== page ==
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Wednesday, 20 February, 2002, 17:36 GMT
Stasi spy claims hit Greek magnate
Bags of Stasi material
Germany has been reassembling shredded Stasi papers
By Daniel Howden in Athens

Greek telecoms tycoon Socrates Kokkalis has claimed that he is the victim of a conspiracy, 24 hours after an Athens prosecutor placed him under formal investigation for espionage, fraud and money laundering.

Socrates Kokkalis
Mr Kokkalis has just been declared Greek businessman of the year
The 63-year-old businessman hit out at "well-known circles, through the same political personalities and newspapers, that have specialised in a war against me".

While allegations of fraud and money laundering have dogged the billionaire for two years, it is the first time that Mr Kokkalis, one of Greece's richest men has faced a spying probe.

The investigation relates to alleged espionage against Greece on behalf of the East German secret police, the Stasi, who were disbanded in 1990.

German born

Under the Greek justice system, Athens chief prosecutor Nikos Vazaios will name an investigating magistrate who will launch the formal probe.

The magistrate could call the accused to answer the preliminary charges, before deciding whether the matter should proceed to a full trial.

Mr Kokkalis grew up in East Germany and was educated in Berlin and Moscow before returning to Greece, where he established telecoms suppliers Intracom.

German authorities have sent evidence to Athens prosecutor Dimitris Papangelopoulos of alleged links with the Stasi, according to reports in Greek daily Kathimerini.

Olympiakos Piraeus football club sign
He also has a finger in the football pie
Mr Papangelopoulos cited five issues which will be investigated, including possible espionage, fraud and money laundering and two alleged misdemeanours of soliciting and giving bribes.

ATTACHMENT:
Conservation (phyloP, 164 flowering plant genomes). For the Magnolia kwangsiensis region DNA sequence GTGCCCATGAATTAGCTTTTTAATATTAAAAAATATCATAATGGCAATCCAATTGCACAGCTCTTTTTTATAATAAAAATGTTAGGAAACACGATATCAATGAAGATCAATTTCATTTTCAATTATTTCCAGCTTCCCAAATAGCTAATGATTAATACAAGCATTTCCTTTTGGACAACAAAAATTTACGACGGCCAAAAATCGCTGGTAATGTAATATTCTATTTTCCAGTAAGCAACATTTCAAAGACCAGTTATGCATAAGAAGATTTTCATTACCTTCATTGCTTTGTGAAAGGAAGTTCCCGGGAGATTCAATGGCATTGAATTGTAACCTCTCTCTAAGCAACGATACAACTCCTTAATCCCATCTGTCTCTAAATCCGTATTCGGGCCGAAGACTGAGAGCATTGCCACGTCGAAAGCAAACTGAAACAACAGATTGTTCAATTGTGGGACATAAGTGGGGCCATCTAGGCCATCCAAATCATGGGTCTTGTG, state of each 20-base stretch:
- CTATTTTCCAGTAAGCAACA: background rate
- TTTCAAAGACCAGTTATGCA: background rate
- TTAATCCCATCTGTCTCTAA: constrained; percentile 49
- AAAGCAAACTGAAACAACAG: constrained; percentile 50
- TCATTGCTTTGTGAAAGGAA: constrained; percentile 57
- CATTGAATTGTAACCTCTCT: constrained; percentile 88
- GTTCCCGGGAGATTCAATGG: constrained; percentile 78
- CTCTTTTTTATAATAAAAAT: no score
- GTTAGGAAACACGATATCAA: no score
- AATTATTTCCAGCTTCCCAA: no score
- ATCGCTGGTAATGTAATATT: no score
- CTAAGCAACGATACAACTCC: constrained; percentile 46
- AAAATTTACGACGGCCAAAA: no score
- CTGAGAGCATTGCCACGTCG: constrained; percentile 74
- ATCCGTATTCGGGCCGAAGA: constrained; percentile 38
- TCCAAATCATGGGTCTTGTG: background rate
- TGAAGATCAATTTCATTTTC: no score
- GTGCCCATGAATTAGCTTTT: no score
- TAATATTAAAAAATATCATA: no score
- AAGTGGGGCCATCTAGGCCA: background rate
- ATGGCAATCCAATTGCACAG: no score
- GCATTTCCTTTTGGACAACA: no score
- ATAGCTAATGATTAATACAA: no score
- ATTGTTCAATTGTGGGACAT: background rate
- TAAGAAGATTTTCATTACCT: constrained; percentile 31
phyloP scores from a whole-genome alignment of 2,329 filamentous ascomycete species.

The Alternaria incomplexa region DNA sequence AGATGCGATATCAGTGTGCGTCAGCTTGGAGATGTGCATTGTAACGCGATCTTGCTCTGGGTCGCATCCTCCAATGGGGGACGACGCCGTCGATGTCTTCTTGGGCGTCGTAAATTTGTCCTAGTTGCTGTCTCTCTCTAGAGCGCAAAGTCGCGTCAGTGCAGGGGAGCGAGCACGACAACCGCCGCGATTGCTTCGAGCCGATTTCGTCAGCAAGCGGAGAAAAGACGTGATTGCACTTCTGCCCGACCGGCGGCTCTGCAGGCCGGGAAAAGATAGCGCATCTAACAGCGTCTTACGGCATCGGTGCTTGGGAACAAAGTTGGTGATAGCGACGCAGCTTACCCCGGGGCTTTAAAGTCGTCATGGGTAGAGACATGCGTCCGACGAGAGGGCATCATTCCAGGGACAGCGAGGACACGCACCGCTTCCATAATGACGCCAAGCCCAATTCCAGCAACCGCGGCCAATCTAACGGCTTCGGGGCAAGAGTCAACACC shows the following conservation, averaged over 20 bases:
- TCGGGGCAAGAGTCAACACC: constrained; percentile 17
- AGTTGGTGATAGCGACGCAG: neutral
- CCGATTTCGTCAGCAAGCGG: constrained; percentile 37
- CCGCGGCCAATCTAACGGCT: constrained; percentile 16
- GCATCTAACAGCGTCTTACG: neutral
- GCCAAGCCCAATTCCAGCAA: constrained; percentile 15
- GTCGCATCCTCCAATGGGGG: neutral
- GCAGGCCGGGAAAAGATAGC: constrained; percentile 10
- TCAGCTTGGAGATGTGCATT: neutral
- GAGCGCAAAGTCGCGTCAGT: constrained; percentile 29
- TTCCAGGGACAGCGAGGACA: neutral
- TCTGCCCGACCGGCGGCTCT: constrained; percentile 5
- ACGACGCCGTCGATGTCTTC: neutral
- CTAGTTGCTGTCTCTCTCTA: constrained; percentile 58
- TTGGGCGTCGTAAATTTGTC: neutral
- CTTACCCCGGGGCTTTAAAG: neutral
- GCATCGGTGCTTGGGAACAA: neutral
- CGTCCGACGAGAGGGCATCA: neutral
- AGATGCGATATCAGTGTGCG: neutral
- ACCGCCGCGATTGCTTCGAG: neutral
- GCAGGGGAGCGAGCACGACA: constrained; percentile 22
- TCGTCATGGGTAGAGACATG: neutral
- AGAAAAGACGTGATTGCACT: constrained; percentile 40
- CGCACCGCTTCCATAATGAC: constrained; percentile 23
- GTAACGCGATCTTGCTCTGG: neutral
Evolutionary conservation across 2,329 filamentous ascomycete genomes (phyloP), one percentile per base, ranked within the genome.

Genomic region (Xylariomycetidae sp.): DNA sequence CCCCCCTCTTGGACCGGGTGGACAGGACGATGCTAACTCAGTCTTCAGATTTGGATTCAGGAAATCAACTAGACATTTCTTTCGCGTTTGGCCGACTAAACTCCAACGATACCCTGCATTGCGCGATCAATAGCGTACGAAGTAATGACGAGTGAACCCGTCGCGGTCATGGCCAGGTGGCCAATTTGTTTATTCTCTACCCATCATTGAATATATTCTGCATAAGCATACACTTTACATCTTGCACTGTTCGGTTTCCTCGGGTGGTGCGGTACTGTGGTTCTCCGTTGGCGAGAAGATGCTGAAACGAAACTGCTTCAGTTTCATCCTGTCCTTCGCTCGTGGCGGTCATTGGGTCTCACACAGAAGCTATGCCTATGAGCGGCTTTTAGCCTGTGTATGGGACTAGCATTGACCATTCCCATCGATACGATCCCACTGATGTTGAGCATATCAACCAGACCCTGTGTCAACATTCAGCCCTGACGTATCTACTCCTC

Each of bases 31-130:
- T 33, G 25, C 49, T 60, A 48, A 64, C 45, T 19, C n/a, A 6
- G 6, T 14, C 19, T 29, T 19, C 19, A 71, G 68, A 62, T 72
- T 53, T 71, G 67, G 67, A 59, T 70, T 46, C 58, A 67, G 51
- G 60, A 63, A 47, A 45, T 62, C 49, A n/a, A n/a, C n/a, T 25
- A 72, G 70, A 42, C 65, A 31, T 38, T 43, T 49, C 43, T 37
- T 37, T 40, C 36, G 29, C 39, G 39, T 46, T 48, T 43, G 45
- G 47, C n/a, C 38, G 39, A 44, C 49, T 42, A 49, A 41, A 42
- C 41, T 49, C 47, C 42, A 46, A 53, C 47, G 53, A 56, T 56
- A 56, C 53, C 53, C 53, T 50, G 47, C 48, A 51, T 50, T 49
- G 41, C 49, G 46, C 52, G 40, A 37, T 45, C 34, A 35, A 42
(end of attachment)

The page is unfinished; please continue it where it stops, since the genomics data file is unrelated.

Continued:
"All those who publicly slander my name will take responsibility when the charges collapse," Mr Kokkalis warned in a statement.

The Intracom chairman, whose fortune is estimated at $1.2 billion, is the first Greek citizen to face a formal probe for spying against his own state.

Intracom shares continued to fall in early trading on Wednesday, after plummeting 16.2% on the Athens Stock Exchange on Tuesday.

Slipping shares

The fraud allegations relate to Mr Kokkalis' activities in Russia, where his company, Intralot, has supplied lottery machines, technology and software.

Intralot shares also suffered an 11.2% dive on Tuesday, but stabilised on Wednesday.

"The initial panic has passed and many investors now see a buying opportunity," an Athens stock market source told the BBC.

Mr Kokkalis is listed 421st on Forbes 2001 list of world billionaires and was awarded with the title Greek businessman of the year in January by Price Waterhouse Cooper.

He is also president of Olympiakos Piraeus football and basketball clubs. Olympiakos have won the last five consecutive soccer league titles, but are finding the going harder this season and lie third in the table.

Mr Kokkalis last week resigned his position as vice-president of the League of Professional Clubs (EPAE) citing differences with fellow club chairmen.

See also:

08 Dec 00 | Europe
Kohl sues to gag Stasi files
13 Dec 01 | Europe
Greek judiciary under scrutiny
16 Sep 00 | UK
Files 'reveal Stasi spy'
20 Sep 99 | Britain betrayed
Fearsome Stasi held nation in its grip
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